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World Within a Song: Music That Changed My Life and Life That Changed My Music
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If you know the movie High Fidelity, you know the line. John Cusack’s record store-owning character Rob Gordon is processing a recent breakup by re-organizing his vast LP collection. When his co-worker Dick stops by and sees the massive effort, he knows the arrangement is chronological or alphabetical, but – autobiographical. “…if I want to find the song “Landslide” by Fleetwood Mac, I have to remember that I bought it for someone in the fall of 1983 pile – but didn’t give it to them for personal reasons,” he says to Dick’s amazed delight.
Reading Jeff Tweedy’s newest book World Within a Song, one gets the sense that the Wilco frontman could easily pull a Rob Gordon-style record reorg of his own. In this collection of sonic deep dives and “Rememories,” as Tweedy refers to his life reflections, songs become a framing device for a memoir-of-sorts. Each song selected serves as a launch pad to a funny, poignant story. It’s an easy-going, enjoyable ride – and occasionally profound, especially in its encouragement to consciously think of songs in the same way. Or, to at least consider how others might think of them too.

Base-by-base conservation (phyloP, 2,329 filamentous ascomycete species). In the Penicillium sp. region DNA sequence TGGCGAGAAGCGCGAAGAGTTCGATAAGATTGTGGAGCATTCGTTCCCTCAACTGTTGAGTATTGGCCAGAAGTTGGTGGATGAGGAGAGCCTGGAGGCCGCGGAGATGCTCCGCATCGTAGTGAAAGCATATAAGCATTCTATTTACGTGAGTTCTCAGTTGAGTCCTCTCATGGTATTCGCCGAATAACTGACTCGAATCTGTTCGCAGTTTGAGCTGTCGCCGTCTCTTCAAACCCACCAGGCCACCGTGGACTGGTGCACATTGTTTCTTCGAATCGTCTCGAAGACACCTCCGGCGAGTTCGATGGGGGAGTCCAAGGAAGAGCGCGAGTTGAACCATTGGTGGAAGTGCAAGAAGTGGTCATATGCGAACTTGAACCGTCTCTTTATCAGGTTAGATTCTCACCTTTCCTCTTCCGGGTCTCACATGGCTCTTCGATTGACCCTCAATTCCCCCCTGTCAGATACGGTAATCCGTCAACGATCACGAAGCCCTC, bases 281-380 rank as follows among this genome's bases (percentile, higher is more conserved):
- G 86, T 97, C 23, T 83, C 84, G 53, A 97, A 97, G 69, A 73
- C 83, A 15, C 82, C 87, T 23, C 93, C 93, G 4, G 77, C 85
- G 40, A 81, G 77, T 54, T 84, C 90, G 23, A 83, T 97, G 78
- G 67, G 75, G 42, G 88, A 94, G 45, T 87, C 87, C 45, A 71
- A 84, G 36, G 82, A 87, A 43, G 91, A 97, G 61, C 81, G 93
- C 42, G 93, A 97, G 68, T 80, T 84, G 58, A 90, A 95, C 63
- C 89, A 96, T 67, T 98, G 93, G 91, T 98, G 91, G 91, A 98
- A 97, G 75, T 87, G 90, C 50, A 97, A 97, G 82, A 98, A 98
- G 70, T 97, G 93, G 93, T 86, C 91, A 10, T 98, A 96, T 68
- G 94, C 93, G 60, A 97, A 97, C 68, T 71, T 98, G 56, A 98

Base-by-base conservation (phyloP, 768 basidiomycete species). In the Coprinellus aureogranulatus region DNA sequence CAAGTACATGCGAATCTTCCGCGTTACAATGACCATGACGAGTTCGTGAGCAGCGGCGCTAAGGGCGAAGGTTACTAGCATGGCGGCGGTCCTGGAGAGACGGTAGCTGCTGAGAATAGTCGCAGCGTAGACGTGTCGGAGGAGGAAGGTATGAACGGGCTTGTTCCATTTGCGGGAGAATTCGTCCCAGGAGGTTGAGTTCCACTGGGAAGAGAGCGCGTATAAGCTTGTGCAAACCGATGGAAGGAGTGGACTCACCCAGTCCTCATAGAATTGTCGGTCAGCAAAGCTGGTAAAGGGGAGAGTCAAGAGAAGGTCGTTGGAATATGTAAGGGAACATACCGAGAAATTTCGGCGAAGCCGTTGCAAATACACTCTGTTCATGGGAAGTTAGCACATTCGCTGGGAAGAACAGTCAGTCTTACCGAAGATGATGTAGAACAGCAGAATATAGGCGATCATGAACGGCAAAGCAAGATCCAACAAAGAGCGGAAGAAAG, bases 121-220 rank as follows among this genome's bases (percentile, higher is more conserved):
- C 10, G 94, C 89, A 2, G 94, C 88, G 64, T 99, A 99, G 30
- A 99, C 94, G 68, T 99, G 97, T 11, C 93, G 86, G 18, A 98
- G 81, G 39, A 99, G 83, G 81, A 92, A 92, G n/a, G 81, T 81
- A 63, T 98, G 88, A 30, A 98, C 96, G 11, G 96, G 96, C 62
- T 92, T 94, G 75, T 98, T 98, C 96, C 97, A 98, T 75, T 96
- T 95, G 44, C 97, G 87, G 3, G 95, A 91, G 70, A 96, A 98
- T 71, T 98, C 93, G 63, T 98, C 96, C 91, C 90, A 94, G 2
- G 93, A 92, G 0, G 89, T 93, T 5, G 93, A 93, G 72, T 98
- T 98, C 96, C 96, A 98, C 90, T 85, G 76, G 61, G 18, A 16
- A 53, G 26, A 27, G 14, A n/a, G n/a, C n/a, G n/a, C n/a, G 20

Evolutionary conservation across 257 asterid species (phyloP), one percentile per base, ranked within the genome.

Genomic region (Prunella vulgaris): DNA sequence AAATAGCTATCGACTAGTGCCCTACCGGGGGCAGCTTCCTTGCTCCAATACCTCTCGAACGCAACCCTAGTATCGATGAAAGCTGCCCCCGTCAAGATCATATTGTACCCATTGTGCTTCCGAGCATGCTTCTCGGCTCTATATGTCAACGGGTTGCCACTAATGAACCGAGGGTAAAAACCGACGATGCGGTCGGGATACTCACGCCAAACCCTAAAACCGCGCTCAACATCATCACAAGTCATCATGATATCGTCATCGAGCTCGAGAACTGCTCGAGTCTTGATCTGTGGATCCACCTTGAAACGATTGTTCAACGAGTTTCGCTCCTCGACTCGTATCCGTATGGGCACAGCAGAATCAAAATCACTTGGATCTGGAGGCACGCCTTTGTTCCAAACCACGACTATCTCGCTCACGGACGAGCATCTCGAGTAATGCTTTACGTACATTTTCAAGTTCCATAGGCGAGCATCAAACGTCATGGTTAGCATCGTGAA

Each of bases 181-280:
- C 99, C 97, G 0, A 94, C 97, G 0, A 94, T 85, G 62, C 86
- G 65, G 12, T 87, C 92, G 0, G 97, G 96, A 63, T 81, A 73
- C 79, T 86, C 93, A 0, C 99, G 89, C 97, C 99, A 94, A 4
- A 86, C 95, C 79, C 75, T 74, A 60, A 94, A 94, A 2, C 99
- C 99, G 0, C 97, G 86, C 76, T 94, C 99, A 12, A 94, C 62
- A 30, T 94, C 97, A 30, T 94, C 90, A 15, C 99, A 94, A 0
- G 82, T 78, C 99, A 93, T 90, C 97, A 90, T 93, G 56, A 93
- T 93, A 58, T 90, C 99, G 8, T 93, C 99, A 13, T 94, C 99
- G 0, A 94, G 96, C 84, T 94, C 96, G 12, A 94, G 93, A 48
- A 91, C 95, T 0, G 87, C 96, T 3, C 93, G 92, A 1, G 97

Readers expecting note-by-note breakdowns or in-depth lyrical analysis from a world class songwriter might be a touch disappointed. But they won’t be for long, as Tweedy’s storytelling skills are as sharp as his songcraft. And, like a mix-tape made by a friend, there’s always another track (or fifty) on the way. If Tweedy delivered these kinds of tales during his solo sets, he could have another career as a Todd Snider-like rambling troubadour. As it stands, the book works perfectly, with standout tales lightly drawn from the Allman Brothers’ “Ramblin’ Man’” and self-deprecating memories around “Who Loves the Sun” by The Velvet Underground.
In High Fidelity, after Rob’s autobiographical explanation, Dick replies, “That sounds…” “Comforting,” Rob finishes. And so too is World Within a Song – a reminder that everyone has their own connection to music. Their own memories and Rememories that are launched with each of their favorite (and sometimes not-so-favorite) tunes – their own worlds within songs. It’s a joy to read some of Jeff Tweedy’s here, and to think about one’s own.